I've played in pain for three years - Bracken
Nathan Bracken, the Australian medium-pacer, has said the knee injury that forced him to return home before the start of Australia's ICC Champions Trophy defence in South Africa had reached a stage where he "couldn't go on any more". He felt it had constrained his bowling and hoped that surgery would allow him to bowl more freely in the future.
"I've played in pain since January 2007," Bracken told the Sun-Herald. "From the first day I reported to Cricket Australia I had pain in my knee, I haven't played in a game without pain … it has reached the point where, physically, I can't go on any more. I couldn't guarantee my captain I could finish the series or even a game for that matter.
"It reached the point that when I went off the field during a drinks break I couldn't put weight on my legs to go up and down the stairs. Yet, I needed to bowl my three remaining overs. On that, the advice was for me to come home and get it fixed."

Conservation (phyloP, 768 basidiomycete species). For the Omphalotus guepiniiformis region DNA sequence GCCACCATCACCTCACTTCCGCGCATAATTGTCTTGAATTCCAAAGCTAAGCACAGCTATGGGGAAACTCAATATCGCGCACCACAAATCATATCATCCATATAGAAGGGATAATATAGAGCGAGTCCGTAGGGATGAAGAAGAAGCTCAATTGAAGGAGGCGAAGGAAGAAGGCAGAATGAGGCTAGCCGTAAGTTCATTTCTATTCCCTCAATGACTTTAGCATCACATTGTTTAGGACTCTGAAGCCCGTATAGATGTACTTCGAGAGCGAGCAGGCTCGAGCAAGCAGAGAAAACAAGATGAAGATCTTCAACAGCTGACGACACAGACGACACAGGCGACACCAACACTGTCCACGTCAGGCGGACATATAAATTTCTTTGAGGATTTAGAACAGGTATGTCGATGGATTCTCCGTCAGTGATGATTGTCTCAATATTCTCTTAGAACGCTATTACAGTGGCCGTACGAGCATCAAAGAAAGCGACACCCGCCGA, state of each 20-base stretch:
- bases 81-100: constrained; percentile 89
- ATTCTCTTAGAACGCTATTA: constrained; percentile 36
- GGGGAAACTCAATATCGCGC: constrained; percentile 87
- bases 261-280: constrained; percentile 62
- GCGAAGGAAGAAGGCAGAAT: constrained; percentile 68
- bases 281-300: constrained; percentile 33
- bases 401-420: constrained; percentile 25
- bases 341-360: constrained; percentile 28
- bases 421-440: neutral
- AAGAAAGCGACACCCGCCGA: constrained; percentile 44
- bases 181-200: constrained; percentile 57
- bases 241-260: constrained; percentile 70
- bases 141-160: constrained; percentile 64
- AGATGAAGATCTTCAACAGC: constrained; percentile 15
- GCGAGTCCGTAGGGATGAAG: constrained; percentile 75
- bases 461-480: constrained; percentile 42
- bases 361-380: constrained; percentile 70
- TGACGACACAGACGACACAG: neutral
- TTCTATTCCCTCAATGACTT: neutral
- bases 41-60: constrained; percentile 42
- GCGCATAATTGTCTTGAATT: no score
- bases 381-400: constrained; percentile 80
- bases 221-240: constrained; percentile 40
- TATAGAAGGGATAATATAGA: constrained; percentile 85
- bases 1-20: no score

Bracken said there were aspects of his bowling that were affected by the problem. "I lost a bit of pace because I looked after my knee when I bowled and there were certain things as a bowler I couldn't do because it was uncomfortable," he said. "I know in England I couldn't charge in knowing I could fire in a yorker at 135 kilometres an hour; that was just not on."
Bracken is due to have arthroscopic surgery on his right knee and will also not be part of New South Wales' campaign in the Champions League Twenty20 and Australia's one-day series in India. His captain, Ricky Ponting, had expressed concern over the bowler's international future but Bracken did not share those doubts.
"None of the doctors I've seen have let those words pass their lips," Bracken said. "It's simply a matter of getting [the knee] right, getting it 100% by December and then being back in time for the [international] one-day series in January. That's the plan.
"[As for four-day cricket] we'll wait for the operation and I'll listen to the advice. I'm dealing with [knee surgeon] Merv Cross. He's coming out with a few ideas; he wants me to start my rehabilitation, before I have the operation, to strengthen the area. He's confident I can walk out of the hospital after the operation and then begin the process of returning to cricket."